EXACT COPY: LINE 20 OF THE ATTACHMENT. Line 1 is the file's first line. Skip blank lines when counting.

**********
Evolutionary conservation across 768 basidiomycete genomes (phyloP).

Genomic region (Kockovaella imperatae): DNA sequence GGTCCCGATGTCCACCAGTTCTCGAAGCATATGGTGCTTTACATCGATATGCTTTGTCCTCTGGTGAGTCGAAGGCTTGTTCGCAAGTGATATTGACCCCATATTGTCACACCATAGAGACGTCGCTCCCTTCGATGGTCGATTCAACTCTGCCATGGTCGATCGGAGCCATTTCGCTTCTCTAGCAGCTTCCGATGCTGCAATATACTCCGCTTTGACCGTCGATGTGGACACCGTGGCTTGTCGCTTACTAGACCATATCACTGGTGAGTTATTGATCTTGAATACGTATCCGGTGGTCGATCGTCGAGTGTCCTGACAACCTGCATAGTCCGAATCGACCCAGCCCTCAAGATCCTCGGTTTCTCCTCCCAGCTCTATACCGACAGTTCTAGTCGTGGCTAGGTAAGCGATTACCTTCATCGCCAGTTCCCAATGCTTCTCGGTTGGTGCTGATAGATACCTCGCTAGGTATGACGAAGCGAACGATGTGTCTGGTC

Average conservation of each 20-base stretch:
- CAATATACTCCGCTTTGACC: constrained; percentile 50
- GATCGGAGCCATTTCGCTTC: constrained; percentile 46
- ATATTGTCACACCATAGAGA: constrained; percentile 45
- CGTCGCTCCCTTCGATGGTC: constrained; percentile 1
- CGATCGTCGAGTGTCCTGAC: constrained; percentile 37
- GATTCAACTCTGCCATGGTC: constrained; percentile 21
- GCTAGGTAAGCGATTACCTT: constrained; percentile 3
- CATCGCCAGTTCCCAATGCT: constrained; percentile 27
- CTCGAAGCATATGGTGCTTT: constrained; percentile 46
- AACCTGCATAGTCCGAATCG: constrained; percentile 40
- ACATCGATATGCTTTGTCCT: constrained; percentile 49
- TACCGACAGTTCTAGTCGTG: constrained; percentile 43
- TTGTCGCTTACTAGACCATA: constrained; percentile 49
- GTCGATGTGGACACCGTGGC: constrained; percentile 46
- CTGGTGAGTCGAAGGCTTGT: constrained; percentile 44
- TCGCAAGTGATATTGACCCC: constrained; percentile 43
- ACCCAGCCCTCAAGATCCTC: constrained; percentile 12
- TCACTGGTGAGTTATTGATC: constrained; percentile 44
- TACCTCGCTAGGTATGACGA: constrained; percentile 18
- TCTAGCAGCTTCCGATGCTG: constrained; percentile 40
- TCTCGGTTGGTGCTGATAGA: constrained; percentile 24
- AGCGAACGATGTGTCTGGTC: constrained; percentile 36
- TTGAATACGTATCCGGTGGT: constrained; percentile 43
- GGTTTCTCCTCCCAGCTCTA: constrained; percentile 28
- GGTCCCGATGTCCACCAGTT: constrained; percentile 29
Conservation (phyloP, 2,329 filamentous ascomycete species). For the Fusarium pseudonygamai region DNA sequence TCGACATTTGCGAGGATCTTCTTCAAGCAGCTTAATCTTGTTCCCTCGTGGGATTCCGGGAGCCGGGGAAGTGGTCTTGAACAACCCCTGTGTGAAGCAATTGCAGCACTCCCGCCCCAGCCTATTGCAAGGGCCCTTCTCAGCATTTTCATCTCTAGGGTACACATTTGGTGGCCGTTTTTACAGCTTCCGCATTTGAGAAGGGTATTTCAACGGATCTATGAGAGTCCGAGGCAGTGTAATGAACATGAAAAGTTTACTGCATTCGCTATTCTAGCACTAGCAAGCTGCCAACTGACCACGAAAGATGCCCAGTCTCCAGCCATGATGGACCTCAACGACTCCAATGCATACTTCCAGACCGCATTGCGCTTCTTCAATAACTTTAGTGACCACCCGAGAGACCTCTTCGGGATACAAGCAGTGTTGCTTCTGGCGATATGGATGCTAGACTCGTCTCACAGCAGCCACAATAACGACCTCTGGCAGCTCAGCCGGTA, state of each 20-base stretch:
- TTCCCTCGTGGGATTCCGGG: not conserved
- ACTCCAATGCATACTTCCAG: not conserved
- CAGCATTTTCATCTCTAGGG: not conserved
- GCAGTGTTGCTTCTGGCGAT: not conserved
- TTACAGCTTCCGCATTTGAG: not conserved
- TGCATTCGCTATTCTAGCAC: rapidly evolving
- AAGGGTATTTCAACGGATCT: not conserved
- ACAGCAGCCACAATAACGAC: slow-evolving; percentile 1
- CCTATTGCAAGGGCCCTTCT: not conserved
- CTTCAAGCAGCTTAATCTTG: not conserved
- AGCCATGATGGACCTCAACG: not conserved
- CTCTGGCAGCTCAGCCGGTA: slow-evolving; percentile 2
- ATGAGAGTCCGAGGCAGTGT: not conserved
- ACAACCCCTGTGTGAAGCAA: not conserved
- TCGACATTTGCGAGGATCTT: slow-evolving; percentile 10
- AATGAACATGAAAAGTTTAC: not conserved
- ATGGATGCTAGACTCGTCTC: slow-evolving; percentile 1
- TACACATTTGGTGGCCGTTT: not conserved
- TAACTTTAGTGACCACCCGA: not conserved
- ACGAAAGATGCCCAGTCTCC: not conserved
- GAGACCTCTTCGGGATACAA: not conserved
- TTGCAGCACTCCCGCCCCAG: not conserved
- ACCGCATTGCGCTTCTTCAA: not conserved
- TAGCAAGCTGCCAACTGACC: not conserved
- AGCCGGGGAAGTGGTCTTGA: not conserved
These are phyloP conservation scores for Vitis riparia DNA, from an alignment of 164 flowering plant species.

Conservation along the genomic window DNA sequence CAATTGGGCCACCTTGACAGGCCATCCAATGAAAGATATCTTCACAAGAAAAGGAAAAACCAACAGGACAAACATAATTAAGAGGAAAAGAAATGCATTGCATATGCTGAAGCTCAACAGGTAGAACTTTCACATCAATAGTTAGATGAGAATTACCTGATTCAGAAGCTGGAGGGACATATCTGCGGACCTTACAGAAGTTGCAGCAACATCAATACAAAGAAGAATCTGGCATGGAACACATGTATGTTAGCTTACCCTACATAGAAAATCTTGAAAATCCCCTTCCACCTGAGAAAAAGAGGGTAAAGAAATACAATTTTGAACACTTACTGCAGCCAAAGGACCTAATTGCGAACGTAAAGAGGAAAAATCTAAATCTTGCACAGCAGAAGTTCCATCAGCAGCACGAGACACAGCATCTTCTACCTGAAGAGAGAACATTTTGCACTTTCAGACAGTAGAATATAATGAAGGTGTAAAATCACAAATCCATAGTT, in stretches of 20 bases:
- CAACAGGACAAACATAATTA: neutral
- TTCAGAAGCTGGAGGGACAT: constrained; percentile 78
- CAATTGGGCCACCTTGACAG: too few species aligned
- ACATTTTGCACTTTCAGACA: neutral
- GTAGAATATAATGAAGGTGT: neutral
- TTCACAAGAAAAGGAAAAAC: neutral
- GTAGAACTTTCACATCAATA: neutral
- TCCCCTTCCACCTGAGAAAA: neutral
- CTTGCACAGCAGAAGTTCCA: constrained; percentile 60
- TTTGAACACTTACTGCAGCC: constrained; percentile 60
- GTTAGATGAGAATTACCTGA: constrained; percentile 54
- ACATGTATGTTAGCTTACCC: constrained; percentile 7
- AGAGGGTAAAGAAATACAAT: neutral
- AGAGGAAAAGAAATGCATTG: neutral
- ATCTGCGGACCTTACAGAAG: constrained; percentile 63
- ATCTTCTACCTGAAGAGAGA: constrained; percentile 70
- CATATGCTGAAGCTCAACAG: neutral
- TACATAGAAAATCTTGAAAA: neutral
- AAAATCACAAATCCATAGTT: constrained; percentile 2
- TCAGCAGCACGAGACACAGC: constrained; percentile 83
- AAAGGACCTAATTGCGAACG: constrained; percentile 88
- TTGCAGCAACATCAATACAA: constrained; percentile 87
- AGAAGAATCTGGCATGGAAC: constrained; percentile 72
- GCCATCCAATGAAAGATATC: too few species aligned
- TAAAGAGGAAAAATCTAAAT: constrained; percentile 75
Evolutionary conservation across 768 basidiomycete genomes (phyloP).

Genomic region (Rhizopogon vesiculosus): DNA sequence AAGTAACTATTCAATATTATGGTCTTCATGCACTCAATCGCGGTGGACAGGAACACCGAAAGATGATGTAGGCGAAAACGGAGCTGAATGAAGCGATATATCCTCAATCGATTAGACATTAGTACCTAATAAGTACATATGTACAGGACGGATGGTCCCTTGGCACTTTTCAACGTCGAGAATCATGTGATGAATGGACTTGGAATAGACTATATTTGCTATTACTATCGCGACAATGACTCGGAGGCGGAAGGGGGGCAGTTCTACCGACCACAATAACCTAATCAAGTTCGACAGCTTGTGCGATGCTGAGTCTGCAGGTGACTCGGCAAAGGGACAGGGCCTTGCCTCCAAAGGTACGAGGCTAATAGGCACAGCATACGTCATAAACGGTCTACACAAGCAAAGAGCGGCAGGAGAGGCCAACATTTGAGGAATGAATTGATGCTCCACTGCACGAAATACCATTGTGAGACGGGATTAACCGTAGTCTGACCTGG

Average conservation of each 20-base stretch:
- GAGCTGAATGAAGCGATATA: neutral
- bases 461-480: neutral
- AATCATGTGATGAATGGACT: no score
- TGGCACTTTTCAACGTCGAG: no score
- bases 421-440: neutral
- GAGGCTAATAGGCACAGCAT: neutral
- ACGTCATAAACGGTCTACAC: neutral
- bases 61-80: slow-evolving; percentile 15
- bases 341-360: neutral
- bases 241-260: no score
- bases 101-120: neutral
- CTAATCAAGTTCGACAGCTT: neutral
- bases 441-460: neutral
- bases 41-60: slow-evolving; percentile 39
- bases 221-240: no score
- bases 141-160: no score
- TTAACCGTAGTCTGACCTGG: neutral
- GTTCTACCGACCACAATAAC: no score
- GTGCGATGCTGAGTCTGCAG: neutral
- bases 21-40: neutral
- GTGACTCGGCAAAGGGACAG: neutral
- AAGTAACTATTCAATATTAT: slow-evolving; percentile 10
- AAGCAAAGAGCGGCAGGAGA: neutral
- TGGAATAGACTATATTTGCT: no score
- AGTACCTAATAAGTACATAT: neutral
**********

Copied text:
- ACCCAGCCCTCAAGATCCTC: constrained; percentile 12